Chapter Ten: 1992–1993 165
Jim Caldwell
occasions, he had been captivated by the beauty of the campus and impressed by
the quality of the students. Still, he was surprised when Tom Hearn called him on a
Sunday night and offered him the job. A press conference on October 13 announced
Wellman’s appointment and his October 26 start date. In an interview years later,
President Hearn said, “I was extremely involved in Ron’s selection, and he was an
outstanding choice.”
In accepting Wake Forest’s offer, Wellman initially came to campus alone; his
wife and three adolescent daughters had known he was in the running but never
thought he would get the position. Wellman faced bigger obstacles, however, than
living by himself. The first challenge was hiring a new football coach. Bill Dooley, 58,
had coached Wake Forest for six years (1987–1992) and announced his wish to retire
at the end of the 1992 season. Perhaps inspired by this decision, Dooley had an excel-
lent season, winning six straight games and capping the season with a 39–35 victory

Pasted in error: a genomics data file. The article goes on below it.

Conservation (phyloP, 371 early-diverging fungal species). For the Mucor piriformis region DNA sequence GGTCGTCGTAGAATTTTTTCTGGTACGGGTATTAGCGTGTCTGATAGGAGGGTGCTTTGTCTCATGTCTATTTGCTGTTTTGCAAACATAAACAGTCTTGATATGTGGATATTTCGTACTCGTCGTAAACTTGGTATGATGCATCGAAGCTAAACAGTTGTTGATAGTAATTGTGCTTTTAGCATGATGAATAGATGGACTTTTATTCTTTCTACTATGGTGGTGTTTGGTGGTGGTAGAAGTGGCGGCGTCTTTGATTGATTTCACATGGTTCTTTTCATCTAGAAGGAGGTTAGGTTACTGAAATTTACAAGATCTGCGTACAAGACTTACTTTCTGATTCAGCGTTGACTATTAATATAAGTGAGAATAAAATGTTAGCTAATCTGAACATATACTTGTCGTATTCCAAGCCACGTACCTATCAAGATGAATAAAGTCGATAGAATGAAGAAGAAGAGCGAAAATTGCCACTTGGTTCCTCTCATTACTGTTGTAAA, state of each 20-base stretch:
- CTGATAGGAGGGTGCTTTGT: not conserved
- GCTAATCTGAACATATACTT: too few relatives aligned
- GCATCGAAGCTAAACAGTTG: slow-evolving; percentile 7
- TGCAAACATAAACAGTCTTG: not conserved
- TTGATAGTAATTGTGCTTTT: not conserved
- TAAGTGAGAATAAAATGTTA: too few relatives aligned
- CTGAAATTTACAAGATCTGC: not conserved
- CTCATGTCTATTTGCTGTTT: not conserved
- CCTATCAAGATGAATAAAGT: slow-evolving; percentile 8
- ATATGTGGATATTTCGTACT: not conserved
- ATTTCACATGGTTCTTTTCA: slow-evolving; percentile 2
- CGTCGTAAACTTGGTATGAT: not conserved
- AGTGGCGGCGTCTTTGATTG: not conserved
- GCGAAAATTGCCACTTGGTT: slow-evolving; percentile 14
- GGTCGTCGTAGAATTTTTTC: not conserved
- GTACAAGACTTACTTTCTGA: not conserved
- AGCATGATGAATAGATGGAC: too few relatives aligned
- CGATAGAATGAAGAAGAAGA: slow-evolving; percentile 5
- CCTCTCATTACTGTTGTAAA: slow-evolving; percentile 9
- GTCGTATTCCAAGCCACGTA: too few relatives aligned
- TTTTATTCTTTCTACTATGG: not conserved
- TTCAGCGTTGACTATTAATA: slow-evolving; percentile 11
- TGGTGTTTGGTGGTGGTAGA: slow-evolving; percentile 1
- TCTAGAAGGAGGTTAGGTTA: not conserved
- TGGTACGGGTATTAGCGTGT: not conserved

over Oregon in the Poulin/Weed Eater Independence Bowl in Shreveport, Louisiana.
The bowl victory was the first for the Deacons in forty-six years. Three of Wake For-
est’s eight winning seasons after moving to Winston-Salem were under Dooley, and
he was named ACC Coach of the Year after leading the Deacons to an 8–4 record and
the Independence Bowl victory. Dooley’s overall record at Wake Forest was twenty-
nine wins and thirty-six losses with two ties, for a winning percentage of .448, and
fourteen wins and twenty-nine losses in the ACC, for a winning percentage of .326.
In one impressive win over Clemson, the first since 1976, more than 1,000 fans tore
down both goalposts and the play clocks and uprooted pieces of turf in Groves Sta-
dium. The only downside to the Independence Bowl was a conflict for the marching
band, which had been scheduled to perform in the London Holiday Parade but had
to cancel to play at the bowl game.
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